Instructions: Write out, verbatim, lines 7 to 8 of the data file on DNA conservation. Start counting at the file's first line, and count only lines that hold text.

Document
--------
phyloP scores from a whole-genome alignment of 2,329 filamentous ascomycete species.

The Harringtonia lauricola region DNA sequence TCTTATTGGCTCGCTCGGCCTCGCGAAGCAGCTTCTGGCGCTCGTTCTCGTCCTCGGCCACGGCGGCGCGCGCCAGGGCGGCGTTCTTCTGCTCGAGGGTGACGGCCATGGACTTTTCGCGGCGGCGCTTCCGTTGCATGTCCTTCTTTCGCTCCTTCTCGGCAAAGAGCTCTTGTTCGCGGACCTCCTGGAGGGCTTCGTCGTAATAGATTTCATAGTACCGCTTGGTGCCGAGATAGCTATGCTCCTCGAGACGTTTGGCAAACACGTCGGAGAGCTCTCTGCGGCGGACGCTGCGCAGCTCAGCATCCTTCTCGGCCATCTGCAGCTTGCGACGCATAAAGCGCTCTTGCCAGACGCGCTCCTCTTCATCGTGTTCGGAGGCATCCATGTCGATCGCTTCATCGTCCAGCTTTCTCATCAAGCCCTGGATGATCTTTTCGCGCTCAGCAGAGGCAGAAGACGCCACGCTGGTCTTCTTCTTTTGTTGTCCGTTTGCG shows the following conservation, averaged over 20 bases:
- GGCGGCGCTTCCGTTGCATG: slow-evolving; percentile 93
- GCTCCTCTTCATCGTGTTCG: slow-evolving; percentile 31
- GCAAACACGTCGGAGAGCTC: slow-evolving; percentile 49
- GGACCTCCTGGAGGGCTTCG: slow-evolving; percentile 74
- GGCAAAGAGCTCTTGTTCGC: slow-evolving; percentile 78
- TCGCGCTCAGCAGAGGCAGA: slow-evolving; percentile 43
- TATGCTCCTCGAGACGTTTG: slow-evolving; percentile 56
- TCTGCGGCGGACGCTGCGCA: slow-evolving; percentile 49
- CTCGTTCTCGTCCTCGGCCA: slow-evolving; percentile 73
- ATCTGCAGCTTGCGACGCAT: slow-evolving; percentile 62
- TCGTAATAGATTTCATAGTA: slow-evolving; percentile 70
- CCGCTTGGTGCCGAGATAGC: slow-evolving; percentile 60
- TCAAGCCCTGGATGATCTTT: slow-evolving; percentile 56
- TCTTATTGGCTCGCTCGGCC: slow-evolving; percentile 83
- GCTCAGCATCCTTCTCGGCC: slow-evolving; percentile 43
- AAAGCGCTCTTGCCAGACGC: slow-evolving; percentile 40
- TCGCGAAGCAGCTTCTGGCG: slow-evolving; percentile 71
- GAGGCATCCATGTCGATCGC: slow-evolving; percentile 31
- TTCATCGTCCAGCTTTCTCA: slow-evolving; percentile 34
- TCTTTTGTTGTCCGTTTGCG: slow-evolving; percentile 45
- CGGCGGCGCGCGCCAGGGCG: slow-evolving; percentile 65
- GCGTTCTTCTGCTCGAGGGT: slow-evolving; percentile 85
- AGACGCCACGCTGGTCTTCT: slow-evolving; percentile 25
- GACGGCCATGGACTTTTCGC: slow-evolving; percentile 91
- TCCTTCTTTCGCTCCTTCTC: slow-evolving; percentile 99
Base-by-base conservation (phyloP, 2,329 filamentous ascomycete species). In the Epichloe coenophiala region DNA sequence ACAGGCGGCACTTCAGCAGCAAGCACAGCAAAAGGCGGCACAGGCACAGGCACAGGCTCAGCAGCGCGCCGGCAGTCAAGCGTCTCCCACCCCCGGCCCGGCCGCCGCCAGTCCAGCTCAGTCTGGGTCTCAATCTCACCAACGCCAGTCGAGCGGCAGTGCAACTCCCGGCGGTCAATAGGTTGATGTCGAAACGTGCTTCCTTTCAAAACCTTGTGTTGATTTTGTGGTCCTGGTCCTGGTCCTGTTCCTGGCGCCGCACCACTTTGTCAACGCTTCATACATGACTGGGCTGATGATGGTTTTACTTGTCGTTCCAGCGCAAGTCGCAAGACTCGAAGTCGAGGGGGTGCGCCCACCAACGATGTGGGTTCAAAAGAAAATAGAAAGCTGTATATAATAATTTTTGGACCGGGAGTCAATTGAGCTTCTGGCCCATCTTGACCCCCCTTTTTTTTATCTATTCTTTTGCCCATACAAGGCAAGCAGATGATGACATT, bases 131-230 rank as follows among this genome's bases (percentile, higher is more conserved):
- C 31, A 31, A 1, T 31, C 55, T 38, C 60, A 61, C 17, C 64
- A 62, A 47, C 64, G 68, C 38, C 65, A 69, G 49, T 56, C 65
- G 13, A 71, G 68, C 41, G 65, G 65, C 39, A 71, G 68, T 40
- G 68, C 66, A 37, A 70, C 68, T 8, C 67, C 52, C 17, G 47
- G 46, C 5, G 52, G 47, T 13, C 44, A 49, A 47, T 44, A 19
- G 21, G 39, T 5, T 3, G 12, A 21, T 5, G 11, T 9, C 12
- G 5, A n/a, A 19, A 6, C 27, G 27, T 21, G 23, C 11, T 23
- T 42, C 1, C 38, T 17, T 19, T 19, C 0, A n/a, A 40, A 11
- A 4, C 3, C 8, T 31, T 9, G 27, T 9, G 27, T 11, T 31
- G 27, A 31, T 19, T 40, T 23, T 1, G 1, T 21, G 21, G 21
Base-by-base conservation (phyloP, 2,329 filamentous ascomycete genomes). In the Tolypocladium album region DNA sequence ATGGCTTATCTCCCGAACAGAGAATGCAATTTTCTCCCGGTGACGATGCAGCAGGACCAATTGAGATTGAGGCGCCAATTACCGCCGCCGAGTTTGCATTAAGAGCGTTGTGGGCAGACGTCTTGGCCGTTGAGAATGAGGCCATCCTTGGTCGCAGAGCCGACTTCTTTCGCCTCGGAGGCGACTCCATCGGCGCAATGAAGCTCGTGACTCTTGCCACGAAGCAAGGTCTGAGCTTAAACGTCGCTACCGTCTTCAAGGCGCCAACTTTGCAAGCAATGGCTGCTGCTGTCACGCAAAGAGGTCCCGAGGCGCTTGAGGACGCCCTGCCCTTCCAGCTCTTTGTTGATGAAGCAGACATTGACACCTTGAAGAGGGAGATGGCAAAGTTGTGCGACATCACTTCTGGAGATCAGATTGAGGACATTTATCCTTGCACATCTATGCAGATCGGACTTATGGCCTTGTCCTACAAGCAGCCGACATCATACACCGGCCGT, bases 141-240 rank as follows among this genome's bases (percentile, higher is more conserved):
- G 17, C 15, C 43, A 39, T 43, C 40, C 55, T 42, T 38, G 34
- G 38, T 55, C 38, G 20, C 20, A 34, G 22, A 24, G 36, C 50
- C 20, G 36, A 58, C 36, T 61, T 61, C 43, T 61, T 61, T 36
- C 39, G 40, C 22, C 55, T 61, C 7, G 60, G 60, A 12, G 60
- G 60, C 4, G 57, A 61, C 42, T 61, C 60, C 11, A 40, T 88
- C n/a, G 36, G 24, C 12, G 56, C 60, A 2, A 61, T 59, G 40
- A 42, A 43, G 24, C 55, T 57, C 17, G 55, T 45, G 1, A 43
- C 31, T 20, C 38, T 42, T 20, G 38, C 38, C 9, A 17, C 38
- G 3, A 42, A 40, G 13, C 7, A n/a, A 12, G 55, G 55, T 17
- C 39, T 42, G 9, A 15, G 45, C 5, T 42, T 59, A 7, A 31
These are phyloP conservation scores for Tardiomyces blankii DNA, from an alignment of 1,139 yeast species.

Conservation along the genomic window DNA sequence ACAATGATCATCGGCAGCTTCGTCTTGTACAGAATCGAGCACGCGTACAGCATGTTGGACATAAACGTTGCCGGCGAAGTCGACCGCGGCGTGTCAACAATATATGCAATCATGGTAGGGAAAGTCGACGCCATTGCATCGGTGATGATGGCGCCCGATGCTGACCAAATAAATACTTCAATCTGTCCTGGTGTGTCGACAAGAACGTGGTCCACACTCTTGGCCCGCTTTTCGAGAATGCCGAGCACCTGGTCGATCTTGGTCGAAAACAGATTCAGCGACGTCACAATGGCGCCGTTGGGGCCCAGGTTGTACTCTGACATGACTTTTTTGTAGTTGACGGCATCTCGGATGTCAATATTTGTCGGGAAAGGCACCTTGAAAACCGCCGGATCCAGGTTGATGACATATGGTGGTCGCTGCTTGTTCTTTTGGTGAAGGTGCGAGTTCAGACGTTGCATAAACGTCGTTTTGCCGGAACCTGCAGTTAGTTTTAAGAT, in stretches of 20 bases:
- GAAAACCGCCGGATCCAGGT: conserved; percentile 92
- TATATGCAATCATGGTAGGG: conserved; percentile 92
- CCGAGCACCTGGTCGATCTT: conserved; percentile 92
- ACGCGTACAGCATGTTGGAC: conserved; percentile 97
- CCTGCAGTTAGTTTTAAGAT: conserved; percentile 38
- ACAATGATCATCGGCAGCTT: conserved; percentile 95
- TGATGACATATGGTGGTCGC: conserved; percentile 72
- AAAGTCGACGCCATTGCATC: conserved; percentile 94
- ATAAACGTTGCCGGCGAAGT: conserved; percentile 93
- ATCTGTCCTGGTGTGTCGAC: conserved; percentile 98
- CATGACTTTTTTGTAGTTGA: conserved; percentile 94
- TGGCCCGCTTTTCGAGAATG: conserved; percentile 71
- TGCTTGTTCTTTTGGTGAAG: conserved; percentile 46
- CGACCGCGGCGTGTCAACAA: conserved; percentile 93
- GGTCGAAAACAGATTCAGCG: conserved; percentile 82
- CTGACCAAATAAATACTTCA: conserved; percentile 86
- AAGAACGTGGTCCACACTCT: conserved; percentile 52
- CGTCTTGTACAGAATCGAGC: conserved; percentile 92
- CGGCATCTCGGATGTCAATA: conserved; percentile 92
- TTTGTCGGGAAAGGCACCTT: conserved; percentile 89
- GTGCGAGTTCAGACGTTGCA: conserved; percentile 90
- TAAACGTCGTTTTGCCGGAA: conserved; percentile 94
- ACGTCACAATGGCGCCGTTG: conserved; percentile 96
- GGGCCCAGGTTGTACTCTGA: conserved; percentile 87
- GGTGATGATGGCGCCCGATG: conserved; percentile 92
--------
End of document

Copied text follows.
- GGCAAAGAGCTCTTGTTCGC: slow-evolving; percentile 78
- TCGCGCTCAGCAGAGGCAGA: slow-evolving; percentile 43